If you’re in the mood, get a couple of types done before the hectic holiday schedule hits. Taking them from the freezer next month is way less stressful than baking all of them at once!
6. Put out some neutral decorations. Sprinkle a bit of decor around that can double for Thanksgiving and Christmas. I find that deer, branches, pine cones, white candles, apples and oranges, and grapevine wreaths can help make the area feel super festive.
Then, as you get more excited, you can add some more greenery, lights, and ornaments (I even use some warm weather knit clothes like vintage mittens or scarves), do your tree, and it’s done. Simple!
7. Follow your nose. Try filling the house with the smells of the season and see if your heart follows. For me, scent is the biggest mood enhancer, so it only makes sense to try this one out!
You can light a festive candle (we’re currently using a pumpkin one I received as a gift, so it’s not too Christmasy) or make your own homemade concoction to fill your house with the warm, cozy smell of the season. Try boiling some cinnamon sticks and clove (even include some apple and orange peels) in some water, then simmer on low. Grab a cup of cocoa and a book, and you’ll be in the Christmas mood in no time.
8. Shop locally. Ease into your shopping responsibilities by starting at a local place, well before Black Friday. The crowds will be far thinner, the traffic will be a tad less dangerous (you know what I mean!), and you’ll breathe a deep sigh of relief at least checking one present off your list.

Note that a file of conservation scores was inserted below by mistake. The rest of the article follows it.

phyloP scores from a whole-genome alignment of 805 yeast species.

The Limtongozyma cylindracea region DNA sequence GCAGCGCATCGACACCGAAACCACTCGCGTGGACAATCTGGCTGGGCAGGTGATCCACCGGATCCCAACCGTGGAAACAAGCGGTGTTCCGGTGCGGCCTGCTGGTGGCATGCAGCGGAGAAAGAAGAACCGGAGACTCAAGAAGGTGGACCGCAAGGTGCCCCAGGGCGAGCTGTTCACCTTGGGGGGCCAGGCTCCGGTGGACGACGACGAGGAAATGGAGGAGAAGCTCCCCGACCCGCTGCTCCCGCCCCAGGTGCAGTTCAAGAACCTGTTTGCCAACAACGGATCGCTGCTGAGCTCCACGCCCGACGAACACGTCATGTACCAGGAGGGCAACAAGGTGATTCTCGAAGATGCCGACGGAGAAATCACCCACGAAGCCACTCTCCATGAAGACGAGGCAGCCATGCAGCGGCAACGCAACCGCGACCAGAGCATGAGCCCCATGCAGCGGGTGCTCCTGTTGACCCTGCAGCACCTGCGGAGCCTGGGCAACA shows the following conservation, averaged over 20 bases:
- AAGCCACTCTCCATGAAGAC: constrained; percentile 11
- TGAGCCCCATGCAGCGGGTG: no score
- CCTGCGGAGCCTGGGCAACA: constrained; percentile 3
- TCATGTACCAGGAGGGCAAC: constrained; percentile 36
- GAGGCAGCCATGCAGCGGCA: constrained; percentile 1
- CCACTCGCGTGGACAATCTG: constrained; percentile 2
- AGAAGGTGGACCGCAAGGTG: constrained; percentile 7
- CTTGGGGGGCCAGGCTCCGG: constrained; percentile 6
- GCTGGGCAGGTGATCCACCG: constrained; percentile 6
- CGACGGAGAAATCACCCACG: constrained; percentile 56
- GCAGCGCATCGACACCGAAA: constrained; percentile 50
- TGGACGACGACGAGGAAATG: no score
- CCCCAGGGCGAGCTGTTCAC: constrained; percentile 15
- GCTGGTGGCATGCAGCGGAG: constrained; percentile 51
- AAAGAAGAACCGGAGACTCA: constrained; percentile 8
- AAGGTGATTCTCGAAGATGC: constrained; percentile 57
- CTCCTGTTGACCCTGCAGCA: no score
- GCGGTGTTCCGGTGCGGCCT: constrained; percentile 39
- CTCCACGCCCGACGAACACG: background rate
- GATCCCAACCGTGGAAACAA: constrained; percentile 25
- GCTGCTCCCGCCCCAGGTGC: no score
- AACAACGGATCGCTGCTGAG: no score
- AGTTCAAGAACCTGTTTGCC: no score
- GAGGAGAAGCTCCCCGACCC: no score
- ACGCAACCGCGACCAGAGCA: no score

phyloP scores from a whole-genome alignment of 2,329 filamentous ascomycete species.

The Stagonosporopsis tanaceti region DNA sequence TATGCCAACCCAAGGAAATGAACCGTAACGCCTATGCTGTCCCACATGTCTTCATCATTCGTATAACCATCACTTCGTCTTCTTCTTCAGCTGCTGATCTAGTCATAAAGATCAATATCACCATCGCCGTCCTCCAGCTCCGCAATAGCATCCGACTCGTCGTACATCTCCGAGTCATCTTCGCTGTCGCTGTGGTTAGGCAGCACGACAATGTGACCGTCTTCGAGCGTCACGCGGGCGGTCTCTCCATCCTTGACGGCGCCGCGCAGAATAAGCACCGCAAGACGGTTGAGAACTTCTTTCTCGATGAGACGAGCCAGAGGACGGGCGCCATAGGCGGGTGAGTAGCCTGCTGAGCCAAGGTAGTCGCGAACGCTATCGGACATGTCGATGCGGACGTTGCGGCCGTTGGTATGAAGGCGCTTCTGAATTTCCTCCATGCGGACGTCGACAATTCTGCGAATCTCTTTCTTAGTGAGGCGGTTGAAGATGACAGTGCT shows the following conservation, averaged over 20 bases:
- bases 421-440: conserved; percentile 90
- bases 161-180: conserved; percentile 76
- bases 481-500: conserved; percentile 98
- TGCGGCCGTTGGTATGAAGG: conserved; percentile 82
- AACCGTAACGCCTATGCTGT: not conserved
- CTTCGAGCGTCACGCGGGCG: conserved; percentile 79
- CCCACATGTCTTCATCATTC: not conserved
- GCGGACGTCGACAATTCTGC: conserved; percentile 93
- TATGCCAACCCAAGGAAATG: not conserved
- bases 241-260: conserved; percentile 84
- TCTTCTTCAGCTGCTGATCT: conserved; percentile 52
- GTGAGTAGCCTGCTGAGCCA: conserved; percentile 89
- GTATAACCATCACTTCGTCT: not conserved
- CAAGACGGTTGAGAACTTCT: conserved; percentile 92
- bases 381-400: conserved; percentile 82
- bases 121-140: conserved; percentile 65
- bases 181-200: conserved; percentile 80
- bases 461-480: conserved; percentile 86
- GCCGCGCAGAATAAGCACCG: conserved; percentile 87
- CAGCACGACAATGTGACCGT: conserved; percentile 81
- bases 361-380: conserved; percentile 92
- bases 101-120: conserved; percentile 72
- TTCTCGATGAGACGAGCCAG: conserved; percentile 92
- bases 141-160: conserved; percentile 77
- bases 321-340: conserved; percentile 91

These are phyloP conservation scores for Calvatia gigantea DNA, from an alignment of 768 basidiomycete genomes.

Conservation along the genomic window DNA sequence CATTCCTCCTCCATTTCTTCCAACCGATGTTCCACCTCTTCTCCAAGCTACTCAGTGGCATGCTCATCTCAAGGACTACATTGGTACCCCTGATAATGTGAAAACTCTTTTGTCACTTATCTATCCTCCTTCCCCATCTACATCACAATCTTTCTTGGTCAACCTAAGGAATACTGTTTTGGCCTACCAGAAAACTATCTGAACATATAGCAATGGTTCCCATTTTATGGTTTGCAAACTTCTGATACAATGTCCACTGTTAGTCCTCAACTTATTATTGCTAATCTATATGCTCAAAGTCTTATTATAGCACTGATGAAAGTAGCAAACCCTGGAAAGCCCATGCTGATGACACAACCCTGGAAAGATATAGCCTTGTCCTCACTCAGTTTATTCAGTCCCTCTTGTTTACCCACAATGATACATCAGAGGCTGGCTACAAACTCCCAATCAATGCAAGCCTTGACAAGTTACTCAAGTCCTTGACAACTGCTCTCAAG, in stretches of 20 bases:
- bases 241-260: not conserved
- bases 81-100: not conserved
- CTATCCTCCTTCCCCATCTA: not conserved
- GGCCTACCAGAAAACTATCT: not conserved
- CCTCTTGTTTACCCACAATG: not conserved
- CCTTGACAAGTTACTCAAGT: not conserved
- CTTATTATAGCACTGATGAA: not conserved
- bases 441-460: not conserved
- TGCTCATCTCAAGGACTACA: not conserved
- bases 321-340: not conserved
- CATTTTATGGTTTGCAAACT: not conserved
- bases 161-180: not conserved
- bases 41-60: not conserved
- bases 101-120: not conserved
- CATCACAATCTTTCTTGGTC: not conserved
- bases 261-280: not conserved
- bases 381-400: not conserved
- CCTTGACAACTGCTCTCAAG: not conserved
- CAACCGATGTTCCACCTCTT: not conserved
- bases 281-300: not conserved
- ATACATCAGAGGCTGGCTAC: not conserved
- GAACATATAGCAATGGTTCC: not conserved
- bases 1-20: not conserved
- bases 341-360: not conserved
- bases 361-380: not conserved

But, why do I suggest the local edge? It’s more emotional, in a good way. As you probably know, we’re not huge Wal-mart (or huge corporation) fans, so I do enjoy hitting up, say, our local toy shoppe before trying Toys ‘R Us. Plus, knowing that I’m supporting a local company definitely makes me feel much better about the money I’m spending.
9. Shop online. Wait, didn’t I just say to shop locally? Why, yes. Yes, I did. But, if you’re still not ready to venture out into the crowds, this is the next best thing. And, guess what! I’ve already started this way.
PJs. A cozy blanket. Hot tea or cocoa. A favorite show or movie in the background. And getting some stuff crossed off your list? Perfect combination. Low-stress shopping, and you can get a head-start. I always open the package to check for damage (and to know what came), then put the whole thing directly in my closet until I have energy for wrapping.
10. Start giving early. This is something we should actually do year-round, but the holidays are a particularly difficult time for folks, families and even animals who find themselves in need. And, honestly, what warms your heart more than knowing you’re making a difference?
While you’re out grocery shopping, pick up some inexpensive (but healthy ;-)) canned goods to donate to a local shelter. Check the ads and grab some dog and/or cat food and cleaning supplies (I “follow” our local humane society to see what their immediate needs are — they almost always include bleach). Grab one or two of the latest toys so that you’re ready to “Stuff the Bus” when the time comes. Part prep, part goodwill, all fun.
11. Last but not least, celebrate the “now.” If you’re still not ready to get into the Christmas spirit, don’t push it. It’s not a big deal. Some years go by and I find myself not feeling the magic at all. Not. One. Bit. It happens. Then, other years, I’m ready and raring to go.
But, I do suggest that you take time to celebrate SOMETHING. If it’s not the joy of Christmas, maybe it’s taking the time to give thanks – truly – for things both big and small. Maybe make a list of all you’re grateful for. Other times, just a reread (or rewatch) of A Christmas Story is enough to get us out of a Scroogy funk.